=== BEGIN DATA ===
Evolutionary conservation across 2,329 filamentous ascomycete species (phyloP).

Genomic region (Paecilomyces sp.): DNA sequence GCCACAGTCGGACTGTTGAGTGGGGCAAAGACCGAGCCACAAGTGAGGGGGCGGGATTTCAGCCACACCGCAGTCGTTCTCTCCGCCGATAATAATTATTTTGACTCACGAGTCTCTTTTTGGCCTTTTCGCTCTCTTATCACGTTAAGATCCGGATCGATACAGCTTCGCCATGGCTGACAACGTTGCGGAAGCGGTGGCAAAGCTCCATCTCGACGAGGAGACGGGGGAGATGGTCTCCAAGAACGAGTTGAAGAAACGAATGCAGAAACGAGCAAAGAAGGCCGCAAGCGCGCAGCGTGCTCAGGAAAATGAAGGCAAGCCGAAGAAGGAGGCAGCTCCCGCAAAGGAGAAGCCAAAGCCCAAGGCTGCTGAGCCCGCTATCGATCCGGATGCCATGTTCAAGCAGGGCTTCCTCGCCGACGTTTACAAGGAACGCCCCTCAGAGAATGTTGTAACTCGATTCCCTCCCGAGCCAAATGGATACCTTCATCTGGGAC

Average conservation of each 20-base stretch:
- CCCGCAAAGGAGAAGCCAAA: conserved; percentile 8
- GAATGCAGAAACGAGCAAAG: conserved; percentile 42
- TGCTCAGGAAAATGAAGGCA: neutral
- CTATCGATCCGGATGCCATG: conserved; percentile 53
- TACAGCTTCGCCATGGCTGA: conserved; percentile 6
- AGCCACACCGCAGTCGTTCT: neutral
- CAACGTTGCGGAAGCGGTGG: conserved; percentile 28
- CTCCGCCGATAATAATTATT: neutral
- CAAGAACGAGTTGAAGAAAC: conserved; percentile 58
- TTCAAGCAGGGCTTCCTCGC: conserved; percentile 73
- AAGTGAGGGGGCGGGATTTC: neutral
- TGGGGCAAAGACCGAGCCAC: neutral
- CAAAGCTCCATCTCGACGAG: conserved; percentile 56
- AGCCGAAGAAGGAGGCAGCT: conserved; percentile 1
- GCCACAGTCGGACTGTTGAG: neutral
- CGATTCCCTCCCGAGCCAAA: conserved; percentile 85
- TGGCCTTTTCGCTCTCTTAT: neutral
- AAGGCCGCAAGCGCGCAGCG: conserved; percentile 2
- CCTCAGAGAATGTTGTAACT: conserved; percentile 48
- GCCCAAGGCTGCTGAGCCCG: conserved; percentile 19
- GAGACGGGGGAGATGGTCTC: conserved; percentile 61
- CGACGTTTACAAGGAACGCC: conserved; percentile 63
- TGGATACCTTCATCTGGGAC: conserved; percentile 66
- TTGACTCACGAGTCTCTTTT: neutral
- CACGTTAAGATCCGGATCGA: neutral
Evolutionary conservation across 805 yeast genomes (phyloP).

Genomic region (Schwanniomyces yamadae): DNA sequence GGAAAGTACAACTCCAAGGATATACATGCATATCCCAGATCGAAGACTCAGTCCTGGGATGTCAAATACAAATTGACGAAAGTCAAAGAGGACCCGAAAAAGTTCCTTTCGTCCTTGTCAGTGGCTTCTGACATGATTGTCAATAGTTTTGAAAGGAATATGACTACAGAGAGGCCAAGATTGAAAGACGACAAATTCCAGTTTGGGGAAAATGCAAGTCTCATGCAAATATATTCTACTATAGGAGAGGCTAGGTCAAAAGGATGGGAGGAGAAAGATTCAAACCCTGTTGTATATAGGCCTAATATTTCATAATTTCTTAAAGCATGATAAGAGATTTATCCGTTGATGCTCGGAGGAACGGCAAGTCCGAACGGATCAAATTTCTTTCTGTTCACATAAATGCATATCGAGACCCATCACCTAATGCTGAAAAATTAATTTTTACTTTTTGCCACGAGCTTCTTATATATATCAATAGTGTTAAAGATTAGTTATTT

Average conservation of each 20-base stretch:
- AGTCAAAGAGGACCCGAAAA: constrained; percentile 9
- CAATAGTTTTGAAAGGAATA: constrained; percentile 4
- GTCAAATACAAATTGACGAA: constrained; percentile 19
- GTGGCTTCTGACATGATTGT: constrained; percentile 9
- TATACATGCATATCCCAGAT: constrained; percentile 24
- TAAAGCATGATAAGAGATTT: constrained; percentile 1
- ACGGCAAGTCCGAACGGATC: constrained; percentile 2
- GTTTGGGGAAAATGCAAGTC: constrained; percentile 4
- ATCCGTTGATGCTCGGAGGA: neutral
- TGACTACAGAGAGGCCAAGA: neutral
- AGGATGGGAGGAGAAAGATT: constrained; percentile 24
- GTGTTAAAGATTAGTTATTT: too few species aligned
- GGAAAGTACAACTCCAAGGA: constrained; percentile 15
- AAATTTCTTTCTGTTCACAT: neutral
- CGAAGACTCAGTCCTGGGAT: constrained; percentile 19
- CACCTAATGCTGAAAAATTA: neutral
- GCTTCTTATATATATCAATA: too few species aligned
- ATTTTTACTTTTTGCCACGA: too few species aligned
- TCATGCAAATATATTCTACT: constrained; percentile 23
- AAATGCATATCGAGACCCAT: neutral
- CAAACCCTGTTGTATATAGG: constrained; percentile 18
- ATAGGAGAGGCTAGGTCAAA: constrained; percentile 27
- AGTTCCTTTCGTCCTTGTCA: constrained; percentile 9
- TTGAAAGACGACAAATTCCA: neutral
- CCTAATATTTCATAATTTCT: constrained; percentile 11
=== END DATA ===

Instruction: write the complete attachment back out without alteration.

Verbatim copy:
Evolutionary conservation across 2,329 filamentous ascomycete species (phyloP).

Genomic region (Paecilomyces sp.): DNA sequence GCCACAGTCGGACTGTTGAGTGGGGCAAAGACCGAGCCACAAGTGAGGGGGCGGGATTTCAGCCACACCGCAGTCGTTCTCTCCGCCGATAATAATTATTTTGACTCACGAGTCTCTTTTTGGCCTTTTCGCTCTCTTATCACGTTAAGATCCGGATCGATACAGCTTCGCCATGGCTGACAACGTTGCGGAAGCGGTGGCAAAGCTCCATCTCGACGAGGAGACGGGGGAGATGGTCTCCAAGAACGAGTTGAAGAAACGAATGCAGAAACGAGCAAAGAAGGCCGCAAGCGCGCAGCGTGCTCAGGAAAATGAAGGCAAGCCGAAGAAGGAGGCAGCTCCCGCAAAGGAGAAGCCAAAGCCCAAGGCTGCTGAGCCCGCTATCGATCCGGATGCCATGTTCAAGCAGGGCTTCCTCGCCGACGTTTACAAGGAACGCCCCTCAGAGAATGTTGTAACTCGATTCCCTCCCGAGCCAAATGGATACCTTCATCTGGGAC

Average conservation of each 20-base stretch:
- CCCGCAAAGGAGAAGCCAAA: conserved; percentile 8
- GAATGCAGAAACGAGCAAAG: conserved; percentile 42
- TGCTCAGGAAAATGAAGGCA: neutral
- CTATCGATCCGGATGCCATG: conserved; percentile 53
- TACAGCTTCGCCATGGCTGA: conserved; percentile 6
- AGCCACACCGCAGTCGTTCT: neutral
- CAACGTTGCGGAAGCGGTGG: conserved; percentile 28
- CTCCGCCGATAATAATTATT: neutral
- CAAGAACGAGTTGAAGAAAC: conserved; percentile 58
- TTCAAGCAGGGCTTCCTCGC: conserved; percentile 73
- AAGTGAGGGGGCGGGATTTC: neutral
- TGGGGCAAAGACCGAGCCAC: neutral
- CAAAGCTCCATCTCGACGAG: conserved; percentile 56
- AGCCGAAGAAGGAGGCAGCT: conserved; percentile 1
- GCCACAGTCGGACTGTTGAG: neutral
- CGATTCCCTCCCGAGCCAAA: conserved; percentile 85
- TGGCCTTTTCGCTCTCTTAT: neutral
- AAGGCCGCAAGCGCGCAGCG: conserved; percentile 2
- CCTCAGAGAATGTTGTAACT: conserved; percentile 48
- GCCCAAGGCTGCTGAGCCCG: conserved; percentile 19
- GAGACGGGGGAGATGGTCTC: conserved; percentile 61
- CGACGTTTACAAGGAACGCC: conserved; percentile 63
- TGGATACCTTCATCTGGGAC: conserved; percentile 66
- TTGACTCACGAGTCTCTTTT: neutral
- CACGTTAAGATCCGGATCGA: neutral
Evolutionary conservation across 805 yeast genomes (phyloP).

Genomic region (Schwanniomyces yamadae): DNA sequence GGAAAGTACAACTCCAAGGATATACATGCATATCCCAGATCGAAGACTCAGTCCTGGGATGTCAAATACAAATTGACGAAAGTCAAAGAGGACCCGAAAAAGTTCCTTTCGTCCTTGTCAGTGGCTTCTGACATGATTGTCAATAGTTTTGAAAGGAATATGACTACAGAGAGGCCAAGATTGAAAGACGACAAATTCCAGTTTGGGGAAAATGCAAGTCTCATGCAAATATATTCTACTATAGGAGAGGCTAGGTCAAAAGGATGGGAGGAGAAAGATTCAAACCCTGTTGTATATAGGCCTAATATTTCATAATTTCTTAAAGCATGATAAGAGATTTATCCGTTGATGCTCGGAGGAACGGCAAGTCCGAACGGATCAAATTTCTTTCTGTTCACATAAATGCATATCGAGACCCATCACCTAATGCTGAAAAATTAATTTTTACTTTTTGCCACGAGCTTCTTATATATATCAATAGTGTTAAAGATTAGTTATTT

Average conservation of each 20-base stretch:
- AGTCAAAGAGGACCCGAAAA: constrained; percentile 9
- CAATAGTTTTGAAAGGAATA: constrained; percentile 4
- GTCAAATACAAATTGACGAA: constrained; percentile 19
- GTGGCTTCTGACATGATTGT: constrained; percentile 9
- TATACATGCATATCCCAGAT: constrained; percentile 24
- TAAAGCATGATAAGAGATTT: constrained; percentile 1
- ACGGCAAGTCCGAACGGATC: constrained; percentile 2
- GTTTGGGGAAAATGCAAGTC: constrained; percentile 4
- ATCCGTTGATGCTCGGAGGA: neutral
- TGACTACAGAGAGGCCAAGA: neutral
- AGGATGGGAGGAGAAAGATT: constrained; percentile 24
- GTGTTAAAGATTAGTTATTT: too few species aligned
- GGAAAGTACAACTCCAAGGA: constrained; percentile 15
- AAATTTCTTTCTGTTCACAT: neutral
- CGAAGACTCAGTCCTGGGAT: constrained; percentile 19
- CACCTAATGCTGAAAAATTA: neutral
- GCTTCTTATATATATCAATA: too few species aligned
- ATTTTTACTTTTTGCCACGA: too few species aligned
- TCATGCAAATATATTCTACT: constrained; percentile 23
- AAATGCATATCGAGACCCAT: neutral
- CAAACCCTGTTGTATATAGG: constrained; percentile 18
- ATAGGAGAGGCTAGGTCAAA: constrained; percentile 27
- AGTTCCTTTCGTCCTTGTCA: constrained; percentile 9
- TTGAAAGACGACAAATTCCA: neutral
- CCTAATATTTCATAATTTCT: constrained; percentile 11